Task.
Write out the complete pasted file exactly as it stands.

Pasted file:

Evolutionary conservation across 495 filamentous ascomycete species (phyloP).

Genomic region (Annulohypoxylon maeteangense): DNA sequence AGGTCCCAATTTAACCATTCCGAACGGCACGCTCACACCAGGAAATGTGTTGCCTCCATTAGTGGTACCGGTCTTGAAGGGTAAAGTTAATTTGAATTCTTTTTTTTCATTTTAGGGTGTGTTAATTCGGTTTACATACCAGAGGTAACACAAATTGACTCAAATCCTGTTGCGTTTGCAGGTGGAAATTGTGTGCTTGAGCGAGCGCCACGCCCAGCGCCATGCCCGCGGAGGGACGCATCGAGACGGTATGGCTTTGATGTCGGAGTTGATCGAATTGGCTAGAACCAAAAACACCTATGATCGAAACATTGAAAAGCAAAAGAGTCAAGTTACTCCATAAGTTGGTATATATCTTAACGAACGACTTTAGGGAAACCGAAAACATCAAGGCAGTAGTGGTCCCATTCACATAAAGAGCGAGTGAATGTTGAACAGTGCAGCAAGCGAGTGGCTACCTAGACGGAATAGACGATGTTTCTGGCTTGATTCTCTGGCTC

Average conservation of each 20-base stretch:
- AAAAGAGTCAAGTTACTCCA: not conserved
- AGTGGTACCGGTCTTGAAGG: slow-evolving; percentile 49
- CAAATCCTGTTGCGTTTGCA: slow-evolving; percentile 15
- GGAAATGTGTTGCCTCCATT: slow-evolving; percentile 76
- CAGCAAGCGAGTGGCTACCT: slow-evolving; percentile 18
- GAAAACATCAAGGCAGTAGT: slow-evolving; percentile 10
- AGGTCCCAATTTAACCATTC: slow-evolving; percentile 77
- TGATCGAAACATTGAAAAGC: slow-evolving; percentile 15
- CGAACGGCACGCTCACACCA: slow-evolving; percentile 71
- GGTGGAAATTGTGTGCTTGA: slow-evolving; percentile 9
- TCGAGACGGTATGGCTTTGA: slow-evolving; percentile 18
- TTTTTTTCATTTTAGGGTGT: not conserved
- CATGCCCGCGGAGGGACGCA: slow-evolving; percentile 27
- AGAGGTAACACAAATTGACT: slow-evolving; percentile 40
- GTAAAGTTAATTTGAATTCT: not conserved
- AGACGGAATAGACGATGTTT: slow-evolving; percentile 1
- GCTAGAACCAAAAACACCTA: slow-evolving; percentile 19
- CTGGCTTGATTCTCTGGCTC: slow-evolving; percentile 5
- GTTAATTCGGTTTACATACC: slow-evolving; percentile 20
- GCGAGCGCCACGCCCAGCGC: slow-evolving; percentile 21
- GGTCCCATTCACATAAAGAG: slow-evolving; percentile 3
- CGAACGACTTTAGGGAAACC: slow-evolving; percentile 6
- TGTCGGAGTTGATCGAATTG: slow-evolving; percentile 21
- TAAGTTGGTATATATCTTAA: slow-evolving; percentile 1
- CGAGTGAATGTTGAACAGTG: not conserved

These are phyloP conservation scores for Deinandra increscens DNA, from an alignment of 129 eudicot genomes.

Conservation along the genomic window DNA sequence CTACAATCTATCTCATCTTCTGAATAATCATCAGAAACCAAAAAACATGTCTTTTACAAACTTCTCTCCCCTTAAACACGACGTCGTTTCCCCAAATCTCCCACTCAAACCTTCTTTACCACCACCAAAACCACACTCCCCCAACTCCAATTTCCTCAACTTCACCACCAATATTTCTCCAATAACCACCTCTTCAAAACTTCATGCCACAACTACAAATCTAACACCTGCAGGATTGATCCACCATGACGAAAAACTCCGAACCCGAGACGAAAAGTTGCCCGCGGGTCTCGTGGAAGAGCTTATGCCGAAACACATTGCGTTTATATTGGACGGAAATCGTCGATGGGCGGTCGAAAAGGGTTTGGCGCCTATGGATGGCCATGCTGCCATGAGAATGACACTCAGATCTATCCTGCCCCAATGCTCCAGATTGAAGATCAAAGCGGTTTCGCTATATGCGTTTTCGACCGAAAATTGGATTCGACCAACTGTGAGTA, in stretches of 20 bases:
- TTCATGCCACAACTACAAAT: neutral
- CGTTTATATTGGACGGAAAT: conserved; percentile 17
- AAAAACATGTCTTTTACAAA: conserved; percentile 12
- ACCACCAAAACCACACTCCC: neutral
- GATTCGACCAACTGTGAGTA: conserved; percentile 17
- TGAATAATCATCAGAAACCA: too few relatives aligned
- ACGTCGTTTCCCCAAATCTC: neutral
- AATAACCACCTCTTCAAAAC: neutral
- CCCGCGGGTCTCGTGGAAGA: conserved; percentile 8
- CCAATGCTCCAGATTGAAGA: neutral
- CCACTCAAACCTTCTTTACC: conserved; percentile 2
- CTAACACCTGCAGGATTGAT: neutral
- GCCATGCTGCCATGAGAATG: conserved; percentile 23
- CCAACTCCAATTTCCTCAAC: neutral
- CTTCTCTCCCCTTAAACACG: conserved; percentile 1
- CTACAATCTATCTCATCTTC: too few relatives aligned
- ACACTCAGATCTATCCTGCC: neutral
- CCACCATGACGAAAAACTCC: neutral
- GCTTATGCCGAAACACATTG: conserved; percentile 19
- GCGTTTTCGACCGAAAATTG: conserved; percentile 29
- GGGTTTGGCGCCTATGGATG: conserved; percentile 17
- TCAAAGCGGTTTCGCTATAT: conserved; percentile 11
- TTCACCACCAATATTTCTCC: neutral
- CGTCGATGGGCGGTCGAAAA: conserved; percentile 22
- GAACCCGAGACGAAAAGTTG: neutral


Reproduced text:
Evolutionary conservation across 495 filamentous ascomycete species (phyloP).

Genomic region (Annulohypoxylon maeteangense): DNA sequence AGGTCCCAATTTAACCATTCCGAACGGCACGCTCACACCAGGAAATGTGTTGCCTCCATTAGTGGTACCGGTCTTGAAGGGTAAAGTTAATTTGAATTCTTTTTTTTCATTTTAGGGTGTGTTAATTCGGTTTACATACCAGAGGTAACACAAATTGACTCAAATCCTGTTGCGTTTGCAGGTGGAAATTGTGTGCTTGAGCGAGCGCCACGCCCAGCGCCATGCCCGCGGAGGGACGCATCGAGACGGTATGGCTTTGATGTCGGAGTTGATCGAATTGGCTAGAACCAAAAACACCTATGATCGAAACATTGAAAAGCAAAAGAGTCAAGTTACTCCATAAGTTGGTATATATCTTAACGAACGACTTTAGGGAAACCGAAAACATCAAGGCAGTAGTGGTCCCATTCACATAAAGAGCGAGTGAATGTTGAACAGTGCAGCAAGCGAGTGGCTACCTAGACGGAATAGACGATGTTTCTGGCTTGATTCTCTGGCTC

Average conservation of each 20-base stretch:
- AAAAGAGTCAAGTTACTCCA: not conserved
- AGTGGTACCGGTCTTGAAGG: slow-evolving; percentile 49
- CAAATCCTGTTGCGTTTGCA: slow-evolving; percentile 15
- GGAAATGTGTTGCCTCCATT: slow-evolving; percentile 76
- CAGCAAGCGAGTGGCTACCT: slow-evolving; percentile 18
- GAAAACATCAAGGCAGTAGT: slow-evolving; percentile 10
- AGGTCCCAATTTAACCATTC: slow-evolving; percentile 77
- TGATCGAAACATTGAAAAGC: slow-evolving; percentile 15
- CGAACGGCACGCTCACACCA: slow-evolving; percentile 71
- GGTGGAAATTGTGTGCTTGA: slow-evolving; percentile 9
- TCGAGACGGTATGGCTTTGA: slow-evolving; percentile 18
- TTTTTTTCATTTTAGGGTGT: not conserved
- CATGCCCGCGGAGGGACGCA: slow-evolving; percentile 27
- AGAGGTAACACAAATTGACT: slow-evolving; percentile 40
- GTAAAGTTAATTTGAATTCT: not conserved
- AGACGGAATAGACGATGTTT: slow-evolving; percentile 1
- GCTAGAACCAAAAACACCTA: slow-evolving; percentile 19
- CTGGCTTGATTCTCTGGCTC: slow-evolving; percentile 5
- GTTAATTCGGTTTACATACC: slow-evolving; percentile 20
- GCGAGCGCCACGCCCAGCGC: slow-evolving; percentile 21
- GGTCCCATTCACATAAAGAG: slow-evolving; percentile 3
- CGAACGACTTTAGGGAAACC: slow-evolving; percentile 6
- TGTCGGAGTTGATCGAATTG: slow-evolving; percentile 21
- TAAGTTGGTATATATCTTAA: slow-evolving; percentile 1
- CGAGTGAATGTTGAACAGTG: not conserved

These are phyloP conservation scores for Deinandra increscens DNA, from an alignment of 129 eudicot genomes.

Conservation along the genomic window DNA sequence CTACAATCTATCTCATCTTCTGAATAATCATCAGAAACCAAAAAACATGTCTTTTACAAACTTCTCTCCCCTTAAACACGACGTCGTTTCCCCAAATCTCCCACTCAAACCTTCTTTACCACCACCAAAACCACACTCCCCCAACTCCAATTTCCTCAACTTCACCACCAATATTTCTCCAATAACCACCTCTTCAAAACTTCATGCCACAACTACAAATCTAACACCTGCAGGATTGATCCACCATGACGAAAAACTCCGAACCCGAGACGAAAAGTTGCCCGCGGGTCTCGTGGAAGAGCTTATGCCGAAACACATTGCGTTTATATTGGACGGAAATCGTCGATGGGCGGTCGAAAAGGGTTTGGCGCCTATGGATGGCCATGCTGCCATGAGAATGACACTCAGATCTATCCTGCCCCAATGCTCCAGATTGAAGATCAAAGCGGTTTCGCTATATGCGTTTTCGACCGAAAATTGGATTCGACCAACTGTGAGTA, in stretches of 20 bases:
- TTCATGCCACAACTACAAAT: neutral
- CGTTTATATTGGACGGAAAT: conserved; percentile 17
- AAAAACATGTCTTTTACAAA: conserved; percentile 12
- ACCACCAAAACCACACTCCC: neutral
- GATTCGACCAACTGTGAGTA: conserved; percentile 17
- TGAATAATCATCAGAAACCA: too few relatives aligned
- ACGTCGTTTCCCCAAATCTC: neutral
- AATAACCACCTCTTCAAAAC: neutral
- CCCGCGGGTCTCGTGGAAGA: conserved; percentile 8
- CCAATGCTCCAGATTGAAGA: neutral
- CCACTCAAACCTTCTTTACC: conserved; percentile 2
- CTAACACCTGCAGGATTGAT: neutral
- GCCATGCTGCCATGAGAATG: conserved; percentile 23
- CCAACTCCAATTTCCTCAAC: neutral
- CTTCTCTCCCCTTAAACACG: conserved; percentile 1
- CTACAATCTATCTCATCTTC: too few relatives aligned
- ACACTCAGATCTATCCTGCC: neutral
- CCACCATGACGAAAAACTCC: neutral
- GCTTATGCCGAAACACATTG: conserved; percentile 19
- GCGTTTTCGACCGAAAATTG: conserved; percentile 29
- GGGTTTGGCGCCTATGGATG: conserved; percentile 17
- TCAAAGCGGTTTCGCTATAT: conserved; percentile 11
- TTCACCACCAATATTTCTCC: neutral
- CGTCGATGGGCGGTCGAAAA: conserved; percentile 22
- GAACCCGAGACGAAAAGTTG: neutral